The U.S. Supreme Court ruled Monday to reinstate a South Carolina requirement that mail-in ballots submitted by state residents be signed by a witness.
Democrats in the state pushed to have the requirement, which had been in place since 1953, waived because of the coronavirus pandemic. Republicans contend that the requirement discourages fraud. In September, a U.S. District judge put a hold on the requirement, but a three-judge panel of the 4th Circuit of the U.S. Court of Appeals overturned the hold. The full panel of the same court later ruled in favor of the hold.
A lawsuit on the matter is still in process, but per the Supreme Court ruling, ballots cast after the ruling must have a witness's signature. However, any ballot cast prior to the ruling "and received within two days of this order may not be rejected for failing to comply with the witness requirement," the court noted.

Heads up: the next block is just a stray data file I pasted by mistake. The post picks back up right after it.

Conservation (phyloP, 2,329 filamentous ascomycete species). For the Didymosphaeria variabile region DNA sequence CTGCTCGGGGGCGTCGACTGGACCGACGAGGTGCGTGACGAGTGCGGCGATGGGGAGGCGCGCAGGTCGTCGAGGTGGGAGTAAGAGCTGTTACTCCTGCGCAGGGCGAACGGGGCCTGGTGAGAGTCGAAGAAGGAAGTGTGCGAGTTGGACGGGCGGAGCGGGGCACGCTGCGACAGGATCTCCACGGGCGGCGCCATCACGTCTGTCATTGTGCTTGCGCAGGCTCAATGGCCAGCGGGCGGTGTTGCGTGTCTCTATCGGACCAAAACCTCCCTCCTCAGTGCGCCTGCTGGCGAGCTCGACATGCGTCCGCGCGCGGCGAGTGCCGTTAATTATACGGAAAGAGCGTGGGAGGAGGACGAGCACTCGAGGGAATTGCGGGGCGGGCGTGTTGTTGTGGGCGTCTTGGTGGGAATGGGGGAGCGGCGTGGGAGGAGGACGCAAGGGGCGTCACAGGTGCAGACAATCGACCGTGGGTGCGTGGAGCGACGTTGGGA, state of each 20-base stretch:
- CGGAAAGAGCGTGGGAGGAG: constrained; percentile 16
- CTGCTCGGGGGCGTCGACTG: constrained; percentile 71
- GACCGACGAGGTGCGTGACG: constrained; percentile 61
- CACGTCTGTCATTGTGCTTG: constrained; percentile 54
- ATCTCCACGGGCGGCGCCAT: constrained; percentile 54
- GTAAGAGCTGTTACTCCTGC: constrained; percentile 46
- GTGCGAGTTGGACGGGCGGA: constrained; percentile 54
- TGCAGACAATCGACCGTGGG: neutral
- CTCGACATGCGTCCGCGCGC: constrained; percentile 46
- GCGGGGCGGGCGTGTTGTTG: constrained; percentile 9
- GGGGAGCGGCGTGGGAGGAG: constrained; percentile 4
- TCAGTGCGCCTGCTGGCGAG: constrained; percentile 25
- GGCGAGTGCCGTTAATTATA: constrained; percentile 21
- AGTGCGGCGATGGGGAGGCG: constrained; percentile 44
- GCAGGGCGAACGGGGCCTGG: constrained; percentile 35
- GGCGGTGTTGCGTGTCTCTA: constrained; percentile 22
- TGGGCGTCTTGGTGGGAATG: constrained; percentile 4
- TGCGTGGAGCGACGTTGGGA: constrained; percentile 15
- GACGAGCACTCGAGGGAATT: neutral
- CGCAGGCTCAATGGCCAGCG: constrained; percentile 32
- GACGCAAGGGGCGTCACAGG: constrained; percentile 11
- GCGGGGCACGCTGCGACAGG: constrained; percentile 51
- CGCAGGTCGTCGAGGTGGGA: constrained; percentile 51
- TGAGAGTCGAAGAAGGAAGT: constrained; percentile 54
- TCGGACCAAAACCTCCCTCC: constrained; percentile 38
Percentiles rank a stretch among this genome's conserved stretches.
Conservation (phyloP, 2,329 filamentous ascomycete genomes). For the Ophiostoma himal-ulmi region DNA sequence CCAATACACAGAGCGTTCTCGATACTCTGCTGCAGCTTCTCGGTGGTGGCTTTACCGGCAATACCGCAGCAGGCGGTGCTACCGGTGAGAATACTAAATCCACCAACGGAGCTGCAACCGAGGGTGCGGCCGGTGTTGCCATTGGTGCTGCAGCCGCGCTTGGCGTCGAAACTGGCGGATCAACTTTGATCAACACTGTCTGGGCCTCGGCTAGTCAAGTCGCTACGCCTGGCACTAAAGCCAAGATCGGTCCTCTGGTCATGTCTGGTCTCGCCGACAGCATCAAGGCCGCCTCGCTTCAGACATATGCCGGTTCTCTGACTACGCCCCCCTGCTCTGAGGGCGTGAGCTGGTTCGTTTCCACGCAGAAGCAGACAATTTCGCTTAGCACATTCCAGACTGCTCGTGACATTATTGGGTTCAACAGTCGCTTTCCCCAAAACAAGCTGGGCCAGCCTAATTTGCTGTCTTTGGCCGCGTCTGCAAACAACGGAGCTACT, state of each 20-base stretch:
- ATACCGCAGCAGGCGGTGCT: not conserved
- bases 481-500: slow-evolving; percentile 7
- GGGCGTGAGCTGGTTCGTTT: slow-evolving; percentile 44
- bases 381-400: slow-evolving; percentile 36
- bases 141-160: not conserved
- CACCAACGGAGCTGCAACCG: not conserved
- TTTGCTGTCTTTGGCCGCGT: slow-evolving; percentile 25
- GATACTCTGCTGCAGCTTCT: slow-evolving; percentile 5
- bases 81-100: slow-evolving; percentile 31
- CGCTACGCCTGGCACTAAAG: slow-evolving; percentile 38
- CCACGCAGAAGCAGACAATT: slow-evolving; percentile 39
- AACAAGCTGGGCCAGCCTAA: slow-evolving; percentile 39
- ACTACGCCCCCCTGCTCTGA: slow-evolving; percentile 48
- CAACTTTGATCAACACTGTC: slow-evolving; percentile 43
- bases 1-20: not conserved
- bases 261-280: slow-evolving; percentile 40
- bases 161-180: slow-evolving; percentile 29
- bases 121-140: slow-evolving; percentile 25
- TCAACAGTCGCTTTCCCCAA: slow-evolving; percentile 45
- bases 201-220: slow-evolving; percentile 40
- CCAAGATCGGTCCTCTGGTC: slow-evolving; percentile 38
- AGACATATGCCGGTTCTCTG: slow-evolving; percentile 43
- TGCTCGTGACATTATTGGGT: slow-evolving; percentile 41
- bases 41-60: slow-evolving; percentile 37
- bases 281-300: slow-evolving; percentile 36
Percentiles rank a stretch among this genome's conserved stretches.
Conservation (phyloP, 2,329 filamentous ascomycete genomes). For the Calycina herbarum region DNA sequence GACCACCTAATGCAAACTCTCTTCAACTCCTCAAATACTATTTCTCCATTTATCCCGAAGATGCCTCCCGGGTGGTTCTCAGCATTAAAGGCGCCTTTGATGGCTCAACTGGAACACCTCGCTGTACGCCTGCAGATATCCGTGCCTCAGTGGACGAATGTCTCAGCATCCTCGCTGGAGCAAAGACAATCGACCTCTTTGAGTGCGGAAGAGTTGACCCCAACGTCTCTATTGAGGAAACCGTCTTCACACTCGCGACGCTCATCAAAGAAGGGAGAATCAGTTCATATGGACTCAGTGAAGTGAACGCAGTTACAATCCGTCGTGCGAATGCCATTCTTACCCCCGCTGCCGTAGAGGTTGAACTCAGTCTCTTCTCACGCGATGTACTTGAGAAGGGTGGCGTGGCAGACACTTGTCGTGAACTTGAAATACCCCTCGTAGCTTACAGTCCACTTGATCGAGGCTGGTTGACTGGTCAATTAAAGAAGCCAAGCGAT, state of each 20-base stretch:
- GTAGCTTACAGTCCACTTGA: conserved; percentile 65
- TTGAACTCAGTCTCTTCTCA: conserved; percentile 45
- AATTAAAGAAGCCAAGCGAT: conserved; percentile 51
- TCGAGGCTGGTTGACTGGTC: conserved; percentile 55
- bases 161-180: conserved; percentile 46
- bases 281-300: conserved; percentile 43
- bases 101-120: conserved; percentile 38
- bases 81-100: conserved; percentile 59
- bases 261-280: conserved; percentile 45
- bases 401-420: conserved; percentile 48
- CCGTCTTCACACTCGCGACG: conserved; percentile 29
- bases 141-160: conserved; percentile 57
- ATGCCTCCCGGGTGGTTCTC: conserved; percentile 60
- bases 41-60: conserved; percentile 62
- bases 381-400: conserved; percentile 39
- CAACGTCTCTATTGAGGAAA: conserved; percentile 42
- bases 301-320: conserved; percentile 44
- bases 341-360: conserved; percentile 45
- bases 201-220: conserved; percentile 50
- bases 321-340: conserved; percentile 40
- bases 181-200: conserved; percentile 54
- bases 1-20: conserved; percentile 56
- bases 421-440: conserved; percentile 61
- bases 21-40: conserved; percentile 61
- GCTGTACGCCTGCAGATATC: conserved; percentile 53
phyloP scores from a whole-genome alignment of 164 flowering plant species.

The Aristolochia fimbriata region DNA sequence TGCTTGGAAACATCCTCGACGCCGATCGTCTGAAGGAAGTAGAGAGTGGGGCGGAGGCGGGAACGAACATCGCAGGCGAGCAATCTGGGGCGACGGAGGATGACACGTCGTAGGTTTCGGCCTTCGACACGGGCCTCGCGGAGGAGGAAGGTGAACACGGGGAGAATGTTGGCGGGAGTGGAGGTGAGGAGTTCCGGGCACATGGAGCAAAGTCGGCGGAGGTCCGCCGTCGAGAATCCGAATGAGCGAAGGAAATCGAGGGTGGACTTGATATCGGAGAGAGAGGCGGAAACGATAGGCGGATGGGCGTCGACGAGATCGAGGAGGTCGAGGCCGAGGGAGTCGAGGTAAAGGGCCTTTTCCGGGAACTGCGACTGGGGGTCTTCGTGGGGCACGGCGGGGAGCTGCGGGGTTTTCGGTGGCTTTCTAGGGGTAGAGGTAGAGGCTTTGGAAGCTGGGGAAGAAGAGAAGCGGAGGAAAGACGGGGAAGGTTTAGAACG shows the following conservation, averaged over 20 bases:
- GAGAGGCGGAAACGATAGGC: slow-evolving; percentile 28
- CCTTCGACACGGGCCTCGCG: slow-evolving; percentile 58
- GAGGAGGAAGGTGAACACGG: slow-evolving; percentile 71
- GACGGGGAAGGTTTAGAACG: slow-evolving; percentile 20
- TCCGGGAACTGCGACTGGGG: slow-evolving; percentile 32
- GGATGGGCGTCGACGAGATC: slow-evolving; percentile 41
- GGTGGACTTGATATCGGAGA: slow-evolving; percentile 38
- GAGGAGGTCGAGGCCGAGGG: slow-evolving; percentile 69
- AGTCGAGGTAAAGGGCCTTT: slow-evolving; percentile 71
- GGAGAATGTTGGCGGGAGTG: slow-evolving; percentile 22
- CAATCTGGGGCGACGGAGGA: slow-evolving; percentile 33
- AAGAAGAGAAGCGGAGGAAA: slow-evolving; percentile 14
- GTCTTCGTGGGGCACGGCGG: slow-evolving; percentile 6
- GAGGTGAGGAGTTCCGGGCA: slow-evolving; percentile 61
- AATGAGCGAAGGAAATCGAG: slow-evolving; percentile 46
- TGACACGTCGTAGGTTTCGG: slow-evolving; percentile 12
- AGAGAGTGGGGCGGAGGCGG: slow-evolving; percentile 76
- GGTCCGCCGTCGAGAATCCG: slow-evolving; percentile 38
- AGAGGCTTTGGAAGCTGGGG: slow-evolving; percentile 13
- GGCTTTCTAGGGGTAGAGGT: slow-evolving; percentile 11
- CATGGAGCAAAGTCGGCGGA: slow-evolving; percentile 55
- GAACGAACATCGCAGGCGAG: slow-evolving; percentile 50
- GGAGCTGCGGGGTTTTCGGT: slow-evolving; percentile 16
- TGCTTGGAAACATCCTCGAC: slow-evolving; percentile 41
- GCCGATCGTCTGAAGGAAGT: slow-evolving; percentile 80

More than 200,000 absentee or mail-in ballots have been mailed to South Carolina residents, according to information from the state election commission. Eighteen thousand have been returned.
Drew McKissick, chairman of South Carolina's Republican Party, described Democrat's opposition to the requirement as "efforts to hijack a pandemic and use it to meddle with our election laws."
"We're pleased the Supreme Court reinstated the witness signature requirement and recognized its importance in helping to prevent election fraud," he said.
Trav Robertson, chairman of the Democratic Party of South Carolina, disagreed.
"Our hope is that no one gets COVID-19 trying to find a witness," Robertson said. "We are disappointed but elections have consequences."